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...Be a Fencer

Fancy yourself a swashbuckler? Take a stab at some real swordplay and find out if you're right.
Thursday Aug 03, 2006.     By Michael Foreman
Centerstage Chicago Nightlife City Guide Arts

I used to think of fencing as a leisure sport of the elite. It's what guys named Roderick do when they're sick of sailing or just too damn rich to golf.

Naturally I was stoked to hear about the Chicago Fencing Club, where anyone can learn to thrust, parry, feint and flunge (read: flying lunge) with help from head coach Diana Unger. So I sallied forth for a quick how-to on the finer points of swordplay, and left feeling a lot less dashing than I did when I walked in.

The skinny:
People have poked each other with sharpened sticks since time began. In the 16th century even average Joes packed swords for self-defense or dueling until authorities outlawed pig-sticking your enemies in the street. The modern sport emerged in the 1800s as a less illegal alternative, and these days opponents meet on the piste, a 14x2 meter strip, to test their mettle by landing calculated blows for points.

The getup:
Think of fencing as armed ballet. Whether you train with the foil, epee or saber (each varies slightly in design and weight), you'll have to strap on head-to-toe armor, including mask, jacket, glove, breeches and knee-high socks. A startup kit runs around $150, though rookies can rent loaner gear for a modest fee. Wear something cool and comfortable underneath, but nix the shorts since beginners and bare flesh invite lots of wacky, painful possibilities.

The payoff:
I didn't think skipping around with a three-foot skewer rated too high on the aerobic scale until the first few minutes of relentless advance/retreat drills. Yes, I huffed and puffed and sweat and stumbled, and my tender shanks quivered from holding a lunge six seconds longer than the good Lord intended. Sparring also stretches the mental muscle, honing hand-eye coordination and a split-second cunning that, at its best, makes chess look like a game of Candyland.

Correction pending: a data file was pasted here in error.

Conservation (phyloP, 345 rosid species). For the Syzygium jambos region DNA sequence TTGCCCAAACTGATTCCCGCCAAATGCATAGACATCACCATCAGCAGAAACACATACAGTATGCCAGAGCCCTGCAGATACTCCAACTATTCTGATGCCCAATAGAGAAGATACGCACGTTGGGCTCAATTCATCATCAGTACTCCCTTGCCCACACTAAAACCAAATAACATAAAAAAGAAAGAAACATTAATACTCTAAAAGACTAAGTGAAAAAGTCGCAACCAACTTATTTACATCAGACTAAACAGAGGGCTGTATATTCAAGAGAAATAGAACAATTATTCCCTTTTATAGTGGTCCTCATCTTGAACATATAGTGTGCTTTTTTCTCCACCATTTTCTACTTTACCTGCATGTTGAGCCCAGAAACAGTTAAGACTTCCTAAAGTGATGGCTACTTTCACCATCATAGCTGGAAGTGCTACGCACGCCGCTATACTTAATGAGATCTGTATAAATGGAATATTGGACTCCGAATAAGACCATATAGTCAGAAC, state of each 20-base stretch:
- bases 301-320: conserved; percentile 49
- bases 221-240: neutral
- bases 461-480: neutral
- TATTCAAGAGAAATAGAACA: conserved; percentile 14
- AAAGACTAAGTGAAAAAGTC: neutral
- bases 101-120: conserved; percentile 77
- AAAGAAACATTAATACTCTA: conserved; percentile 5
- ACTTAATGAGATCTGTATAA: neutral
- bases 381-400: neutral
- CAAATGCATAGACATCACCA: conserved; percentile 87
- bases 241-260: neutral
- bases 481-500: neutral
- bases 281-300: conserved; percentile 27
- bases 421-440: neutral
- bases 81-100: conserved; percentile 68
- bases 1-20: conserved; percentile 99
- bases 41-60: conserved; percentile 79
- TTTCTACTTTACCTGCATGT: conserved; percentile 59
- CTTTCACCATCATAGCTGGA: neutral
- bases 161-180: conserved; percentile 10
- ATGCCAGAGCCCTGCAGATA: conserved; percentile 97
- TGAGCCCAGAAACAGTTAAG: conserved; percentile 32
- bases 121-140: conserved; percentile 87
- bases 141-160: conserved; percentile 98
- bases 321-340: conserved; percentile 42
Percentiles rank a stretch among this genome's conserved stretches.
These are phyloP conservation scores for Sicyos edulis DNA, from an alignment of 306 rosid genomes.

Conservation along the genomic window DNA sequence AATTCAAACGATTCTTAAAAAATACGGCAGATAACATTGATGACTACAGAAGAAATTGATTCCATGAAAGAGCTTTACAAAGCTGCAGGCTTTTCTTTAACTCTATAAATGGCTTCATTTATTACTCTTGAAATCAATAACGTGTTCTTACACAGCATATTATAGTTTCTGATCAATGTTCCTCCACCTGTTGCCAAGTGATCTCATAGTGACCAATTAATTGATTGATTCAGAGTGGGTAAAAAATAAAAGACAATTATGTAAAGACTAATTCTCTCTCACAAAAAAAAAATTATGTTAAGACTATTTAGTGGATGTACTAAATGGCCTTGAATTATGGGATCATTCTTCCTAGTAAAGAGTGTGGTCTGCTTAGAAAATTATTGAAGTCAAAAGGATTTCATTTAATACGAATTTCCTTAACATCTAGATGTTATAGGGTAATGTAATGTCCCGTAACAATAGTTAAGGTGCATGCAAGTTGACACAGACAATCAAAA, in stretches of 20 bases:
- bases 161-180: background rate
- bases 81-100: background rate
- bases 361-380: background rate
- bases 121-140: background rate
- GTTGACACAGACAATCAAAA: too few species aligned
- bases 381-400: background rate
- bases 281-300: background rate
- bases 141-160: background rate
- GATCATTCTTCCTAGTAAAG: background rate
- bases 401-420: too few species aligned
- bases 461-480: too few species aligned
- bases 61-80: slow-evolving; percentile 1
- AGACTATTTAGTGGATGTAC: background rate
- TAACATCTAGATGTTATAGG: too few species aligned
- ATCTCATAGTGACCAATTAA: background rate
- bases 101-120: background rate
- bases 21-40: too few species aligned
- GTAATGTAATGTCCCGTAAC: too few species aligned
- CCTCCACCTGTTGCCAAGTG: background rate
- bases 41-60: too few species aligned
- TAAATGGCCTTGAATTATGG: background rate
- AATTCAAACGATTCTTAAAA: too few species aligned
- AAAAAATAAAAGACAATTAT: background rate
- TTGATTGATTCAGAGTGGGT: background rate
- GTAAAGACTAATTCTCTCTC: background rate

Wear and tear:
According to the CFC website, fencing is statistically one of the safest sports around. Most injuries fall under the bruise category (one student proudly displayed a welt dealt by someone called "The Frenchman"), and the balance challenged should look out for twisted ankles and knees. After almost eating floor thanks to a crooked flunge, the only thing really hurting was my pride.

The commitment:
Unger suggests starting slow with a single lesson per week. Small, structured classes let first-timers slide gently into the proper shape, increasing their comfort level before leaping into hot and heavy bouts. Expect competence sometime around year three and Olympiad-level skillz by about year six. Maybe.

The cost:
Close your eyes now and imagine I have the stamina to stick with this. I could tackle an eight-week course for $100 ($80 if I own my own gear) or pay regular club dues dependent on where I fence. A year of Sundays at the Discovery Center comes to $100, while Mondays and Wednesdays at the Parkview Lutheran Church and School would cost me $30 a month or $300 a year. Now open your eyes. Isn't it fun to pretend?

Difficulty level:
Forget about strategy and Errol Flynn flair, at least at first. I had my hands full bungling the subtleties of footwork, finger placement, parrying and the perfect en garde posture (and that's on day one). Slap on a mesh helmet that dribbles burning sweat into your eyes and things get complicated. The upside: You don't need brute strength to excel at fencing, only dedication. "Don't go in with expectations," urges Unger, "and don't be disappointed when it's not like a pirate movie."

The verdict:
Contrary to the swashbuckling delusions I swaggered in with, it's hard to stab someone who wants to stab you back while fighting the urge to swing your foil like a baseball bat. The precise forms and cerebral stuff may scare off anyone looking for the next Tae-Bo, but a select few will appreciate the aggro elegance of the sport. Recommended for adventurous Type-A's and serious buccaneers.

The Chicago Fencing Club welcomes beginners Sundays at 10 a.m. at The Discovery Center, 2940 N Lincoln Ave., Chicago, IL 60657. August is "Try Fencing Month" where $20 gets you an introduction to the sport. Visit the CFC's website for class times and details.


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